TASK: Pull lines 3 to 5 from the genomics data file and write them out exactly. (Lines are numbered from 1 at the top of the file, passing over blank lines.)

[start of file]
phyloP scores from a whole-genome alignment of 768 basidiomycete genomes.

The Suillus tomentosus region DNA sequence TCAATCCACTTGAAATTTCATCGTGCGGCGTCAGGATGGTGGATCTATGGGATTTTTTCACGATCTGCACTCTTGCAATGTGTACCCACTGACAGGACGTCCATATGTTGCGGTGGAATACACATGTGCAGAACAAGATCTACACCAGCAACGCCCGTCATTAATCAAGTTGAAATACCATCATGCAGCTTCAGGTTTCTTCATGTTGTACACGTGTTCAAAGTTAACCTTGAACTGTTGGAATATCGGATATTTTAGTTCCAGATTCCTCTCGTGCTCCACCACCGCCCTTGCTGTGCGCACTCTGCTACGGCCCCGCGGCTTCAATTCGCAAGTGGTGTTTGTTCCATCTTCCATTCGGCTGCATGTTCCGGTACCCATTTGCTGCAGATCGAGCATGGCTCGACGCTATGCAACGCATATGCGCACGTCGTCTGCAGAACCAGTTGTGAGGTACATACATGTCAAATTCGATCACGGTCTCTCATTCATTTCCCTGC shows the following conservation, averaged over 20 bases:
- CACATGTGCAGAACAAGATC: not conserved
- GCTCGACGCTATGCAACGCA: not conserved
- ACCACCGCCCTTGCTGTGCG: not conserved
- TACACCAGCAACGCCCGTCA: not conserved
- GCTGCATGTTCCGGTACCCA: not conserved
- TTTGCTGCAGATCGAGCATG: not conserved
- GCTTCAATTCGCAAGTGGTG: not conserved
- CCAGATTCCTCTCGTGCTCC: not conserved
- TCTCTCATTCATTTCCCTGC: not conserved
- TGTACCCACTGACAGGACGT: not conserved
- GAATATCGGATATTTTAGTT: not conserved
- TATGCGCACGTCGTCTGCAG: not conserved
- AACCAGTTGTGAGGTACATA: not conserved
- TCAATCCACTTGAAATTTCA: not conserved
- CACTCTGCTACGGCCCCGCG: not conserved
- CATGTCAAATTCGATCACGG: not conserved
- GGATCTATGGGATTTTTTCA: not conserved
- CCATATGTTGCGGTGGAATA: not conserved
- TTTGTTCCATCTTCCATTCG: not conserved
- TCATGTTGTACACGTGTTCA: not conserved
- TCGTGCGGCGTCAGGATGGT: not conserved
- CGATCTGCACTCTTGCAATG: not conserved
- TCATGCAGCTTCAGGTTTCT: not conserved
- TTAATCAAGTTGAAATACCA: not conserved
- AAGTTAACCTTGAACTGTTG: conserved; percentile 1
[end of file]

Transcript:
- CACATGTGCAGAACAAGATC: not conserved
- GCTCGACGCTATGCAACGCA: not conserved
- ACCACCGCCCTTGCTGTGCG: not conserved